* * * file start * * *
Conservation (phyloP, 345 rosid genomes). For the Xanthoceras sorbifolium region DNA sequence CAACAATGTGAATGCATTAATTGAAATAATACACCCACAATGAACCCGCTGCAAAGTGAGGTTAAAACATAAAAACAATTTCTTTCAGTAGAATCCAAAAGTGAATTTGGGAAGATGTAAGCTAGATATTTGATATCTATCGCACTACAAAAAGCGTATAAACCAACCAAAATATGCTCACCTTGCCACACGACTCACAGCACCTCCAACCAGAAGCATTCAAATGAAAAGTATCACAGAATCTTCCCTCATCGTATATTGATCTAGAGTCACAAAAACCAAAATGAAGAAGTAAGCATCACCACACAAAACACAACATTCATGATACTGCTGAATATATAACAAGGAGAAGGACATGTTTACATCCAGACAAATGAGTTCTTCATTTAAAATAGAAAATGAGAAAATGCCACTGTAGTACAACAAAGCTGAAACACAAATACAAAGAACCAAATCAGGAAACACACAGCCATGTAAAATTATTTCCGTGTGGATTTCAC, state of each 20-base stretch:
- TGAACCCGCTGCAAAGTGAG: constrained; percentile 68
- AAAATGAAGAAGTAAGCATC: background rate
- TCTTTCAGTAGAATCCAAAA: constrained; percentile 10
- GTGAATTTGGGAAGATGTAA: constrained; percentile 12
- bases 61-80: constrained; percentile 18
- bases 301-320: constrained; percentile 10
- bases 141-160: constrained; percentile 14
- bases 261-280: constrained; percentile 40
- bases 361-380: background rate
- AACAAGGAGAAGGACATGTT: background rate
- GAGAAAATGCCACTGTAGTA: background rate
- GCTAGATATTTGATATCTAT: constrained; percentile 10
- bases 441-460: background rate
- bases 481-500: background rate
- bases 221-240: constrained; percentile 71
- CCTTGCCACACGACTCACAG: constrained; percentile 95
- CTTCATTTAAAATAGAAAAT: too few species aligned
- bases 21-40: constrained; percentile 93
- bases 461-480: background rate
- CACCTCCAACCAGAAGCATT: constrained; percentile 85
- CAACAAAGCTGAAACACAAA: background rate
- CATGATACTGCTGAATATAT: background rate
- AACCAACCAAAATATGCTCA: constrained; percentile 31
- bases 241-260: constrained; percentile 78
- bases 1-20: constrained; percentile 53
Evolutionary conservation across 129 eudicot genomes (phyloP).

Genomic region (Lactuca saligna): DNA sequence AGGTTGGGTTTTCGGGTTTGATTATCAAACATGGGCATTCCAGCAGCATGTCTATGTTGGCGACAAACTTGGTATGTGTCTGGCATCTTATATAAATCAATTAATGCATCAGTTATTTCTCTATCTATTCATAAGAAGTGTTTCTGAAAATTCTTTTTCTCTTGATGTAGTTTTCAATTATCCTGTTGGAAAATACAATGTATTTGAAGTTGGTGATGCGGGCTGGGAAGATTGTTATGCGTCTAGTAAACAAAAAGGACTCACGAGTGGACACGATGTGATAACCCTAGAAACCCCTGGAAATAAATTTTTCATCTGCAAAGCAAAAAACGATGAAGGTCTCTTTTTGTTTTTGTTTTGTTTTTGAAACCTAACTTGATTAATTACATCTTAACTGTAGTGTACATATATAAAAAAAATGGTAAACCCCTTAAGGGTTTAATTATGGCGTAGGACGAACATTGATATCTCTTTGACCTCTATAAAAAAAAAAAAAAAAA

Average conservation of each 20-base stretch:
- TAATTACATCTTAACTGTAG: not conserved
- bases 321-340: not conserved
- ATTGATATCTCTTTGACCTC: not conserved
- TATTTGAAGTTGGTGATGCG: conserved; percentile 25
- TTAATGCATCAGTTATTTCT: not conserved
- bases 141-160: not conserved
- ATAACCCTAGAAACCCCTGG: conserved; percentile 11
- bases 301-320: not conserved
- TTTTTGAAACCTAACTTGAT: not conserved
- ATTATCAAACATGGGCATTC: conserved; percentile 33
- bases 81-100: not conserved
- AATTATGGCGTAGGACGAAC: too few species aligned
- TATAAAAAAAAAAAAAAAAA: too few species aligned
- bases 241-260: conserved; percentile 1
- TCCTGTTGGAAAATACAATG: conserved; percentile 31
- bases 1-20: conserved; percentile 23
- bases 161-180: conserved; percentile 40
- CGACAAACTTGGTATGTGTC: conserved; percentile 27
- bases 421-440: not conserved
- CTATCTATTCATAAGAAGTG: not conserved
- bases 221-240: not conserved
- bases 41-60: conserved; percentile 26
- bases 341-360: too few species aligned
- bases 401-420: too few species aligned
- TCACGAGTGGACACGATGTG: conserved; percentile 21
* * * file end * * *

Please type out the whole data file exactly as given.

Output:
Conservation (phyloP, 345 rosid genomes). For the Xanthoceras sorbifolium region DNA sequence CAACAATGTGAATGCATTAATTGAAATAATACACCCACAATGAACCCGCTGCAAAGTGAGGTTAAAACATAAAAACAATTTCTTTCAGTAGAATCCAAAAGTGAATTTGGGAAGATGTAAGCTAGATATTTGATATCTATCGCACTACAAAAAGCGTATAAACCAACCAAAATATGCTCACCTTGCCACACGACTCACAGCACCTCCAACCAGAAGCATTCAAATGAAAAGTATCACAGAATCTTCCCTCATCGTATATTGATCTAGAGTCACAAAAACCAAAATGAAGAAGTAAGCATCACCACACAAAACACAACATTCATGATACTGCTGAATATATAACAAGGAGAAGGACATGTTTACATCCAGACAAATGAGTTCTTCATTTAAAATAGAAAATGAGAAAATGCCACTGTAGTACAACAAAGCTGAAACACAAATACAAAGAACCAAATCAGGAAACACACAGCCATGTAAAATTATTTCCGTGTGGATTTCAC, state of each 20-base stretch:
- TGAACCCGCTGCAAAGTGAG: constrained; percentile 68
- AAAATGAAGAAGTAAGCATC: background rate
- TCTTTCAGTAGAATCCAAAA: constrained; percentile 10
- GTGAATTTGGGAAGATGTAA: constrained; percentile 12
- bases 61-80: constrained; percentile 18
- bases 301-320: constrained; percentile 10
- bases 141-160: constrained; percentile 14
- bases 261-280: constrained; percentile 40
- bases 361-380: background rate
- AACAAGGAGAAGGACATGTT: background rate
- GAGAAAATGCCACTGTAGTA: background rate
- GCTAGATATTTGATATCTAT: constrained; percentile 10
- bases 441-460: background rate
- bases 481-500: background rate
- bases 221-240: constrained; percentile 71
- CCTTGCCACACGACTCACAG: constrained; percentile 95
- CTTCATTTAAAATAGAAAAT: too few species aligned
- bases 21-40: constrained; percentile 93
- bases 461-480: background rate
- CACCTCCAACCAGAAGCATT: constrained; percentile 85
- CAACAAAGCTGAAACACAAA: background rate
- CATGATACTGCTGAATATAT: background rate
- AACCAACCAAAATATGCTCA: constrained; percentile 31
- bases 241-260: constrained; percentile 78
- bases 1-20: constrained; percentile 53
Evolutionary conservation across 129 eudicot genomes (phyloP).

Genomic region (Lactuca saligna): DNA sequence AGGTTGGGTTTTCGGGTTTGATTATCAAACATGGGCATTCCAGCAGCATGTCTATGTTGGCGACAAACTTGGTATGTGTCTGGCATCTTATATAAATCAATTAATGCATCAGTTATTTCTCTATCTATTCATAAGAAGTGTTTCTGAAAATTCTTTTTCTCTTGATGTAGTTTTCAATTATCCTGTTGGAAAATACAATGTATTTGAAGTTGGTGATGCGGGCTGGGAAGATTGTTATGCGTCTAGTAAACAAAAAGGACTCACGAGTGGACACGATGTGATAACCCTAGAAACCCCTGGAAATAAATTTTTCATCTGCAAAGCAAAAAACGATGAAGGTCTCTTTTTGTTTTTGTTTTGTTTTTGAAACCTAACTTGATTAATTACATCTTAACTGTAGTGTACATATATAAAAAAAATGGTAAACCCCTTAAGGGTTTAATTATGGCGTAGGACGAACATTGATATCTCTTTGACCTCTATAAAAAAAAAAAAAAAAA

Average conservation of each 20-base stretch:
- TAATTACATCTTAACTGTAG: not conserved
- bases 321-340: not conserved
- ATTGATATCTCTTTGACCTC: not conserved
- TATTTGAAGTTGGTGATGCG: conserved; percentile 25
- TTAATGCATCAGTTATTTCT: not conserved
- bases 141-160: not conserved
- ATAACCCTAGAAACCCCTGG: conserved; percentile 11
- bases 301-320: not conserved
- TTTTTGAAACCTAACTTGAT: not conserved
- ATTATCAAACATGGGCATTC: conserved; percentile 33
- bases 81-100: not conserved
- AATTATGGCGTAGGACGAAC: too few species aligned
- TATAAAAAAAAAAAAAAAAA: too few species aligned
- bases 241-260: conserved; percentile 1
- TCCTGTTGGAAAATACAATG: conserved; percentile 31
- bases 1-20: conserved; percentile 23
- bases 161-180: conserved; percentile 40
- CGACAAACTTGGTATGTGTC: conserved; percentile 27
- bases 421-440: not conserved
- CTATCTATTCATAAGAAGTG: not conserved
- bases 221-240: not conserved
- bases 41-60: conserved; percentile 26
- bases 341-360: too few species aligned
- bases 401-420: too few species aligned
- TCACGAGTGGACACGATGTG: conserved; percentile 21